Golden Earth: Travels in Burma

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Eland Books, 1983 - Travel - 275 pages
2 Reviews
Despite communist incursions and tribal insurrection, Norman Lewis describes a land of breath-taking natural beauty peopled by the gentle Burmese. This is a country where Buddhist beliefs spare even the rats, where the Director of Prisons quotes Chaucer and where three-day theatrical shows are staged to celebrate a monk taking orders. Hitching lifts with the army and with travelling merchants, Lewis is treated to hospitality wherever he stops in this war-torn land, and reveals a country where 'the condition of the soul replaces that of the stock markets as a topic for polite conversation'.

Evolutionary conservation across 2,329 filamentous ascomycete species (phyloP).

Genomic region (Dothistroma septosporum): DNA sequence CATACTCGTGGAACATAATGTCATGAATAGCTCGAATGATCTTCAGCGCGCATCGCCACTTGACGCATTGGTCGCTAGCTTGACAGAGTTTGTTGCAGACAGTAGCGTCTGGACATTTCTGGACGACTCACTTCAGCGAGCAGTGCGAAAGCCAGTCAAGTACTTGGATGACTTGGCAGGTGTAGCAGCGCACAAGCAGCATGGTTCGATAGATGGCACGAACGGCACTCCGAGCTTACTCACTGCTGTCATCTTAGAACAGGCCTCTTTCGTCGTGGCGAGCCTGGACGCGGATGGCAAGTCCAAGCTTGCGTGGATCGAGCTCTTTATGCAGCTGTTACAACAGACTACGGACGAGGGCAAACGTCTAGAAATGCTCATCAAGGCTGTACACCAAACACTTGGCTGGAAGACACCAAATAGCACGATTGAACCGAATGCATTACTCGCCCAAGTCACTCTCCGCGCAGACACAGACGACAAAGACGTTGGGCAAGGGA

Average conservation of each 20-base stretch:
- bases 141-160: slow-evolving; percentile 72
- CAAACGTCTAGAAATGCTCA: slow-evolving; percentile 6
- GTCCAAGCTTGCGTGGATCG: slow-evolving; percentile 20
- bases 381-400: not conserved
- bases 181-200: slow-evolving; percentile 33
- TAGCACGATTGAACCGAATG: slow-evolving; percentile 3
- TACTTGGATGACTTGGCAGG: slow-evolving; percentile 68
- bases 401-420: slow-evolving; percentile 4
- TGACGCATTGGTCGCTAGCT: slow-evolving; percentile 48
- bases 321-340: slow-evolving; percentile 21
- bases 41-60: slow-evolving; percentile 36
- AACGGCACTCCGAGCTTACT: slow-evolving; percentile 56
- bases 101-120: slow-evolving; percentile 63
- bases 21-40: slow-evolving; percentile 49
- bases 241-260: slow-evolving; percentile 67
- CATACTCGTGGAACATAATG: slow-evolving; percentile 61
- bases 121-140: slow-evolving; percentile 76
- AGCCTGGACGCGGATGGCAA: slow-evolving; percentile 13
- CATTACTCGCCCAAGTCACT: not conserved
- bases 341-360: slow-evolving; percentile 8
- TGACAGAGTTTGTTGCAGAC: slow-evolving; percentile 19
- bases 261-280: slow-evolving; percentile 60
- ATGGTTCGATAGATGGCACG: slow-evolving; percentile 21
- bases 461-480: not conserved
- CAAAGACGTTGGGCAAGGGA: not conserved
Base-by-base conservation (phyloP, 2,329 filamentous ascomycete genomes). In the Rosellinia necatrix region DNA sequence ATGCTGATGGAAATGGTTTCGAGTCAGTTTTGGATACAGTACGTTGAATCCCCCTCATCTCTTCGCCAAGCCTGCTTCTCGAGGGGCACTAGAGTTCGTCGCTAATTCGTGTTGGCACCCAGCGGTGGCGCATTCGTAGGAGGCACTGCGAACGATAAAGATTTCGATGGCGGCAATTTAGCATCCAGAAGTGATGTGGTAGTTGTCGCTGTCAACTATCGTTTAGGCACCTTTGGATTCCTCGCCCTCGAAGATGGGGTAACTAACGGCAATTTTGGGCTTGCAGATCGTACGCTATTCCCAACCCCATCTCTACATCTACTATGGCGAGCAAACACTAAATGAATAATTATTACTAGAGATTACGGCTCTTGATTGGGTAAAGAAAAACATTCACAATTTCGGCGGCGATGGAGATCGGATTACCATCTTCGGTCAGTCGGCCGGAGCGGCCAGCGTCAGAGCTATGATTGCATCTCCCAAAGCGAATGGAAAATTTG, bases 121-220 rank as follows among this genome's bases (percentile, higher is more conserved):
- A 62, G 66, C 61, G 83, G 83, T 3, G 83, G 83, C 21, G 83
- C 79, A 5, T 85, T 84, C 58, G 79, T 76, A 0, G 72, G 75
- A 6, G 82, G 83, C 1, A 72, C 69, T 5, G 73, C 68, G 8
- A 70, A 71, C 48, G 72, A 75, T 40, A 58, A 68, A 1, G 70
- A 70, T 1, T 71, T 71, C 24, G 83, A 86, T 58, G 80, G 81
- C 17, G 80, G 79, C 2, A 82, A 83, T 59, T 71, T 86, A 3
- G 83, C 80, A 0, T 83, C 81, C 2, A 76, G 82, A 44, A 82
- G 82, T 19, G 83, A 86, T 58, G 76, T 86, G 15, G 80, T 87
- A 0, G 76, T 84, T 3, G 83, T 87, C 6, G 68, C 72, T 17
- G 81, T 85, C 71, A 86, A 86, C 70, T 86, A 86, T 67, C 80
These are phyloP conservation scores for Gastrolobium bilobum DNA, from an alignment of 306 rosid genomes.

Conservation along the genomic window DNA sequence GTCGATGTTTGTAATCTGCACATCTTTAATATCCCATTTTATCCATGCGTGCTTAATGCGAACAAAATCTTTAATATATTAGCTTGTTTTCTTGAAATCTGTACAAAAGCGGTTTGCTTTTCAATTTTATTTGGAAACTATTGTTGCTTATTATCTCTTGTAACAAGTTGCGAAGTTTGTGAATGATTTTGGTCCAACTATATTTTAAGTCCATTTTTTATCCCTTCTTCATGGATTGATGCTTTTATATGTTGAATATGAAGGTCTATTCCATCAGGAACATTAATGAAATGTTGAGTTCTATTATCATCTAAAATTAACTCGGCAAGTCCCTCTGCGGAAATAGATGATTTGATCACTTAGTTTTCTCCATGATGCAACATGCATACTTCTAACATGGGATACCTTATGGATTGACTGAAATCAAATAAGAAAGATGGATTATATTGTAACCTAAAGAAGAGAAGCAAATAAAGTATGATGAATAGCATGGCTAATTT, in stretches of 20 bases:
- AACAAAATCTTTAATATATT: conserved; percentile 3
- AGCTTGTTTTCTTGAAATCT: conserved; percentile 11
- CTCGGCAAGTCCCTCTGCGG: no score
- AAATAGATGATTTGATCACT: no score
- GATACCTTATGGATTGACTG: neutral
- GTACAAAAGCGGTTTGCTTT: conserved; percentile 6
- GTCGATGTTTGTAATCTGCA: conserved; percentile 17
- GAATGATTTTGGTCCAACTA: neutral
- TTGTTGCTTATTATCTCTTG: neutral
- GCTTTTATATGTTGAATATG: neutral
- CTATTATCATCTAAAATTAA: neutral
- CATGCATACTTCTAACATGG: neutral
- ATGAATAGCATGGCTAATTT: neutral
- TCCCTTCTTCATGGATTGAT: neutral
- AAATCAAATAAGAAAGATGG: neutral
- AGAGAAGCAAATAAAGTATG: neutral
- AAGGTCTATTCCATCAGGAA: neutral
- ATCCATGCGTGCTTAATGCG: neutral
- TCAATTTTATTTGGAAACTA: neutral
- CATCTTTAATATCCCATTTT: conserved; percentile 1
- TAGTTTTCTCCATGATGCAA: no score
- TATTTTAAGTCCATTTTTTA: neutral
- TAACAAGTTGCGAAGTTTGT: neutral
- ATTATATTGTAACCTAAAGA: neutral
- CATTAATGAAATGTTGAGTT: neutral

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User Review  - DramMan - LibraryThing

Evocative travel memoir of Burma, post WWII, visiting out of the way places. A window onto a vanished world (though even today Burma is magically different). Read full review

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User Review  - jacksharpwriter - LibraryThing

For many of its practitioners, travel writing is entirely a romantic venture by which the writer imagines himself as the hero of his own account, tramping his way through uncharted sands like Lawrence ... Read full review



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About the author (1983)

Norman Lewis, who died last year, was England's greatest travel writer of the last century. He wrote a dozen travel books, including such masterpieces as Naples 44, The Honoured Society and A Dragon Apparent, and thirteen novels.

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